Multatuli wants to know when this nightmare will end
I often marvel at the resilience of the non-Malays; how they plough on through the travails of a system that punishes them at every turn.
I marvel at them but at the same time feel ashamed of what we have done to them.
The recent demand that the freighting business must give up 51% to bumiputras is the latest (but not the first) episode of ‘smash and grab’ by the government.
The dhobi list of ‘daylight robbery’ goes back a long way – from rice milling to transport to banking; we force them to give us a share of the fruits of their toil without us doing a stitch of work. All because we have the muscles to do so. Have we Malays become gangsters? Demanding ‘protection money’ for allowing others to operate their businesses.
Imagine this; you put in years of mental and physical sweat, you risk your savings, you live frugally, watching your pennies; you deprive yourself of the nice things in life in order to build up your business. After years of sweat your venture pays off.
Now you are told by the government – YOUR Government – that you must give up the majority share to someone else who has done nothing to build up the business. The recent controversy about the durian orchards is exactly the same. In that case the irate growers chopped down their trees on which they toiled for five years. But a freighting company takes longer and costs more to build up. I am afraid some will take the Robert Kuok route out of the country; take their money and expertise elsewhere. How can you do business in a country where you pay taxes and is legislated out of your business?? Where is the fairness?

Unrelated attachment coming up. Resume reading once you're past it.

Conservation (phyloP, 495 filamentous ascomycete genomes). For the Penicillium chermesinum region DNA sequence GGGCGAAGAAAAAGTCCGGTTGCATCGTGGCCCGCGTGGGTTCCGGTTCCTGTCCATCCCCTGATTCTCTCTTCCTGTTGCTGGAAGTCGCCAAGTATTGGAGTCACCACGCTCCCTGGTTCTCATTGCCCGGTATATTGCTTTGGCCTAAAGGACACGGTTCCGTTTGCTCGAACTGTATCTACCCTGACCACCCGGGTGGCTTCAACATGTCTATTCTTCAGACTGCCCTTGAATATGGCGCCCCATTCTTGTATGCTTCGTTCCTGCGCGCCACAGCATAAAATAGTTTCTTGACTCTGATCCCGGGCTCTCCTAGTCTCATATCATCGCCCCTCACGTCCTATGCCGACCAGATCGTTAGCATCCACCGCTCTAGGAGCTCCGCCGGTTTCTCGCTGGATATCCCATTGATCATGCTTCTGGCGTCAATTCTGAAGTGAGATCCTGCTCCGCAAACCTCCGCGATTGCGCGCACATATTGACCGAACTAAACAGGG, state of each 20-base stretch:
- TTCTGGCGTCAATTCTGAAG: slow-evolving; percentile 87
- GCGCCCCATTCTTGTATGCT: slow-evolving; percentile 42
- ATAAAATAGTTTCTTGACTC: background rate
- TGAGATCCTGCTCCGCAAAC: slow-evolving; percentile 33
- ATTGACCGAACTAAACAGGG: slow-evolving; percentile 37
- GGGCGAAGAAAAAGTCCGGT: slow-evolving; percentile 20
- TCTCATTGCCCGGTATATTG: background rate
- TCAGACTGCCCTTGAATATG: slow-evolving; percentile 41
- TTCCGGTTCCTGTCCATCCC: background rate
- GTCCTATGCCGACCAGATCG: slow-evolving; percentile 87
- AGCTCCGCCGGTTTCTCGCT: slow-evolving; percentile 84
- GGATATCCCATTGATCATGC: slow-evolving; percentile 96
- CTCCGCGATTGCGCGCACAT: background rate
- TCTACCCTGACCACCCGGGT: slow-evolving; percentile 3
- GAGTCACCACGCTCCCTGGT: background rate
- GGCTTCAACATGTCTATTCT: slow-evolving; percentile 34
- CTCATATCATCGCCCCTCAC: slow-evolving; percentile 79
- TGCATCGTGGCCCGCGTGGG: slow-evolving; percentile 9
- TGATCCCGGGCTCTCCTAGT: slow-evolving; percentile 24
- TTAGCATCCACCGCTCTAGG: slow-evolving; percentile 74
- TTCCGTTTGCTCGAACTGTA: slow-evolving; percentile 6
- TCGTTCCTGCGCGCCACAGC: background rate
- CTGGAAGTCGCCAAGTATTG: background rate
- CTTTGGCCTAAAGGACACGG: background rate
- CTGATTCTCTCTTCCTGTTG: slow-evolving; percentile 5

As a Malaysian I feel for them. As a Malay I am ashamed.
In the fifties and sixties there might have been justification in levelling the playing field through government action. Article 153 of our constitution was meant to do that. But while Article 153 which was meant only as a temporary provision of the constitution, gave the Malays certain privileges (for a fixed time) at the same time it safeguarded the “legitimate interests of the others”.
The goal posts were shifted to favour the Malays very strongly after the seventies. The benchmark was the Malays owning 30% of the country’s wealth and that was achieved at least a decade ago. So now we don’t even bother to justify our actions in taking over businesses owned by non-Malay Malaysians. We have the power so we take!
We have met our needs sometime ago. If many Malays have been left behind it is not because of the non-Malays but because our own Malays have cheated us. They have enriched themselves at our expense.
What we are doing is pure greed. We Malays have become greedy! To be more specific so as not to tar every Malay with the same brush; the Malay upper middle class and ruling elite have become more greedy. I say this because ordinary Malays do not benefit from this daylight robbery.
On this freight forwarding business (as in all other businesses) it is wrong to impose this new ruling on existing operations. You can’t move the goal posts. By all means if you want to impose new rules on future businesses go ahead. Then those who go in do so with full knowledge that it must be majority Malay owned.
Our leaders talk a lot about Malay maruah but they do things that bring our dignity down. They shame us. We are not pimps living off the proceeds of someone else’s work.
Although the rule of the 51% Malay ownership has been put off till December 2022 it still remains; waiting for a more opportune time to implement it.
We Malays have been operating on the basis of “Might is Right”; because we have the muscle we can do as we please. Only gangsters and bullies behave like that. We are not like that, we are “nature’s gentlemen” as the British once opined. I would like to think we still are deep inside us.
(The views expressed are those of the contributor and do not necessarily reflect the views of Rebuilding Malaysia.)
By Multatuli Murtadi, Kelantan
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